You know what’s lacking in the modern, virtual version of Monopoly? If you answered “Game features to stop you from getting bored” or “Please God no, not another game of Monopoly,” then you’d be right. But those aren’t the answers I’m looking for. The answer I’m looking for is “dice.”
Now, this is (almost) fixed. The SmartRoll is a pair of dice  which communicate with your iPad using Bluetooth and let you roll real dice for virtual board games.
What if you tok Twelve South’s neat Plugbug Mac charger extension and shrunk it down to work with the iPad charger? You’d get Scosche’s CoverCharge, that’s what. Just like the Plugbug, the adapter slides onto its host and adds an extra USB port.
LAS VEGAS, CES 2013 – There are many ways that you can annoy pedestrians and motorists with your bike: riding on the sidewalk; ringing the bell constantly as if you were a five-year-old child; running red lights without looking first.
And my favorite: riding a municipal bike-share bike the wrong way down a one-way street, whilst texting (not talking – texting) on a cellphone.
Now, Scosche adds to the long list with a speaker that sits in a bike’s bottle-cage.
Fitness buffs love Runkeeper (and its accompanying iPhone app) for its ability to gather data from a wide variety of cloud-based services and gadgets they might use, so it can be stored and viewed in a central location; we haven’t exactly counted, but it’s a good bet that the all-knowing fitness service can import data from more fitness apps, services and gadgets than any other cloud-based fitness service on the planet. But with the nine more they added today, well, now it’s just getting ridiculous.
Let’s get two big facts out the way right now: Yes, these Scosche IEM856m canalphones ($250) look a little like several of the canalphones in Monster’s lineup (eg. the Beats Tour), mostly because of the flat, ribbon-like cable; no, they’re not anything like any of the Monster earphones they somewhat resemble. In fact, one big detail makes them very different from almost any other IEM on the market.
First tipped in November 2011, Scosche’s iClops accessory for iPad was a tiny, swivel-able camera that would connect to the top of your iPad and allow you to take 2.1 megapixel stills or VGA-quality video on Apple’s tablet slated for release in March of this year.
Sounds like a pretty good accessory for iPad owners happy enough with their current tablet that they don’t want to upgrade to the iPad 2 in April, but wouldn’t mind spending a few bucks on an accessory to bring some of the latter tablet’s video and photo functionality to them. It also did the same for camera-less iPod Touches.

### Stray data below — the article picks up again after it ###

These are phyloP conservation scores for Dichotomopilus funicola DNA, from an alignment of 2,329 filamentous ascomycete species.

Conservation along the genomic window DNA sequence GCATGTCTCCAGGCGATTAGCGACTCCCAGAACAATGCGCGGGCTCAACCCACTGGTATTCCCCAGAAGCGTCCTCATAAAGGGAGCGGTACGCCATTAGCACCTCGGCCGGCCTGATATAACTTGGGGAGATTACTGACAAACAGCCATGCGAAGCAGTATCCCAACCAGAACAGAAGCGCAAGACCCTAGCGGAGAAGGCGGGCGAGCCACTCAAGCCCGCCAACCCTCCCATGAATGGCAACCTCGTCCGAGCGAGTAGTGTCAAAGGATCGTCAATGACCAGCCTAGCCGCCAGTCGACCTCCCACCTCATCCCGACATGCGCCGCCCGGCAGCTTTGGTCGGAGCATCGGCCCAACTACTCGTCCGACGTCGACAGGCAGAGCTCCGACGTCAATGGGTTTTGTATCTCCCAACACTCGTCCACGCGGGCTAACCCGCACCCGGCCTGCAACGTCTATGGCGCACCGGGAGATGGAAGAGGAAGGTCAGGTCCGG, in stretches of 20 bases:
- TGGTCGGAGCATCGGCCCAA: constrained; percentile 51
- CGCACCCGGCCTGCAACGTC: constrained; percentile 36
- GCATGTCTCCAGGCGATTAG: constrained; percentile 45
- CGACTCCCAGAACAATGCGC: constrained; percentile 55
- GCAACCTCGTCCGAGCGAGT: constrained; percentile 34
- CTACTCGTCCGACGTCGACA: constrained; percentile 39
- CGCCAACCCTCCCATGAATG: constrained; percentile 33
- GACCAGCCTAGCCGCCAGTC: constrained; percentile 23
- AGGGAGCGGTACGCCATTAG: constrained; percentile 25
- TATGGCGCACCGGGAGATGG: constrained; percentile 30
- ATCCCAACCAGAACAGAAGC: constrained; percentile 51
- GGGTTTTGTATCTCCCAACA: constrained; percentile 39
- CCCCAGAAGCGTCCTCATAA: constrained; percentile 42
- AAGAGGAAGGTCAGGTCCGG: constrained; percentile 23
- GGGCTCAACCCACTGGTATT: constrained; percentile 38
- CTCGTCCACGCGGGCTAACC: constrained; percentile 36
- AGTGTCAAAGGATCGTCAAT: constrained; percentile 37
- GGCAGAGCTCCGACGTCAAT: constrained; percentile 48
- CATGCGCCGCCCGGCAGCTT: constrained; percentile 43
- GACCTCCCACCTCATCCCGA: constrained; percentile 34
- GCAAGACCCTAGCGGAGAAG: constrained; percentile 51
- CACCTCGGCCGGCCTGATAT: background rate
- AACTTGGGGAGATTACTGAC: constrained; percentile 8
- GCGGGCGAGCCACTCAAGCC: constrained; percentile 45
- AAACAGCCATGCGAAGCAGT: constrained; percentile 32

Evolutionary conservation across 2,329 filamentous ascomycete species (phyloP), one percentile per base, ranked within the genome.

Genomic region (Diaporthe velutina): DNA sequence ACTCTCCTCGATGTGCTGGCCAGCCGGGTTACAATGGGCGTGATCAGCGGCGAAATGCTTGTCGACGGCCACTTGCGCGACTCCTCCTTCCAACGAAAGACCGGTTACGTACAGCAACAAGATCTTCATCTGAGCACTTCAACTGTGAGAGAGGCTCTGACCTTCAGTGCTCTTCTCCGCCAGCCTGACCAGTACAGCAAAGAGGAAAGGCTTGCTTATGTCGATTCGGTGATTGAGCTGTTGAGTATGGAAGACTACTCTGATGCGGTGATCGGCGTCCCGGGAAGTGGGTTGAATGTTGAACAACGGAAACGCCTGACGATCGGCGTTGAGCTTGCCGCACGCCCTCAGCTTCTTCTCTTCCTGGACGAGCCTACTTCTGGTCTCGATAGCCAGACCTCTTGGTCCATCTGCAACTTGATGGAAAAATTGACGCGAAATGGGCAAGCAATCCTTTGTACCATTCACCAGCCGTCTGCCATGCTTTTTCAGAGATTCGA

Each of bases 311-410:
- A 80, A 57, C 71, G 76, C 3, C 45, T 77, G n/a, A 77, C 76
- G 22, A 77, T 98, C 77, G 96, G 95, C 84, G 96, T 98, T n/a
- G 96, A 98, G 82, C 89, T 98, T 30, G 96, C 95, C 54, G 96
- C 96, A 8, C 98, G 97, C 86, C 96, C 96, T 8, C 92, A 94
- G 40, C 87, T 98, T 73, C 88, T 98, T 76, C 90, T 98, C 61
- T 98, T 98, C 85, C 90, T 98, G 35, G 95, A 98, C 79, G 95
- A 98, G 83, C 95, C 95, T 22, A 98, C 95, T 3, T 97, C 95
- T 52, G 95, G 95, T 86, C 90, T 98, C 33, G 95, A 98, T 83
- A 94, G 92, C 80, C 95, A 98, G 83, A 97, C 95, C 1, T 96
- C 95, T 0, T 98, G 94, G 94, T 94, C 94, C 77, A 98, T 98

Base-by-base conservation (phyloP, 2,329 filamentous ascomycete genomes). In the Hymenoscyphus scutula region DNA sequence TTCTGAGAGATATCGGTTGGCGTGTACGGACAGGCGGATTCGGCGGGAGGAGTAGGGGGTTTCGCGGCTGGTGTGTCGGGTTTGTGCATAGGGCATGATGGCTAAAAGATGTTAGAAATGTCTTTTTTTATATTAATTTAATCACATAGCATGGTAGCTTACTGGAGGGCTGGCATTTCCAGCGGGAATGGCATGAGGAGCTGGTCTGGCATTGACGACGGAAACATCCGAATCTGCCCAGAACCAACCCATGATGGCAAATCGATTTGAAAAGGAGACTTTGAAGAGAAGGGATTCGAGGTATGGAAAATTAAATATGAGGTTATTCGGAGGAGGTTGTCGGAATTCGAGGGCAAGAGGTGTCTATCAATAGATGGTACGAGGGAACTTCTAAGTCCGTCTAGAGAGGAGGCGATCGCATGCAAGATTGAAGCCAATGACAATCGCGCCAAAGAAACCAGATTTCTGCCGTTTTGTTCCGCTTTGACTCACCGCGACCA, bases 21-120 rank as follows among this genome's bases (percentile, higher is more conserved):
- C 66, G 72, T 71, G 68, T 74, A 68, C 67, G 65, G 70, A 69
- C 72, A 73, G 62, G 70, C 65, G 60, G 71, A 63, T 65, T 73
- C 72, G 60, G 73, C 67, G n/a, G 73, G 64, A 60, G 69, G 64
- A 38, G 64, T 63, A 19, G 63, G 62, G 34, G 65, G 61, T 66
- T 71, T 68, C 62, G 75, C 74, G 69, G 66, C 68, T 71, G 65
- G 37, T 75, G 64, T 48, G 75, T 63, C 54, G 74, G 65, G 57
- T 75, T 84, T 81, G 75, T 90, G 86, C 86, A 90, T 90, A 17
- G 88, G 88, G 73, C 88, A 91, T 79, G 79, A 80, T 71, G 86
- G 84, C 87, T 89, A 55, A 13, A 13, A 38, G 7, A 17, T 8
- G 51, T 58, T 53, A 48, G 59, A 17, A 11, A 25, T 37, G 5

Unfortunately, it now looks like the iClops has been axed by Scosche, and according to one source, it was axed because of “legal issues” with Apple that prevented Scosche from releasing the iClops in time for its forecast March release.
If there were such an issue, it would presumably be due to the way the iClops interacted with the iPod Dock Connector port. Either way, it’s a disappointing development: for now, at least, it seems that current iPad or iPod Touch owners who want to take photos or videos on their camera-less devices will have no choice but to upgrade.
You can’t fault it’s functionality, really. The sneakPEEK II allows you to pump content from your iPad or iPhone to your television easily by just connecting it to your device via their umbilical. On one end is the standard Apple docking connector and, on the other, composite and component inputs for plugging into pretty much any television out there. It’ll even charge your iPad while you watch a movie or play a game, thanks to an integrated micro USB connector and AC adapter.
That’s not bad functionality, but when iOS 4.2 rolls around, isn’t the point of a cable like this going to be pretty much obviated when AirPlay allows you to stream video or audio from any app to any AirPlay-compatible device… including Apple’s own $99 AppleTV?
The sneakPEEK II, of course, is cheaper than an AppleTV, but at $59.99, the price discrepancy is so minimal that we can’t help but feel there aren’t a lot of people who will opt for Scosche’s solution over Apple’s sexy black box. In fact, about the only thing to recommend it over an AppleTV is if you want to pump video from a classic iPod up to your television, or if your television lacks an HDMI port.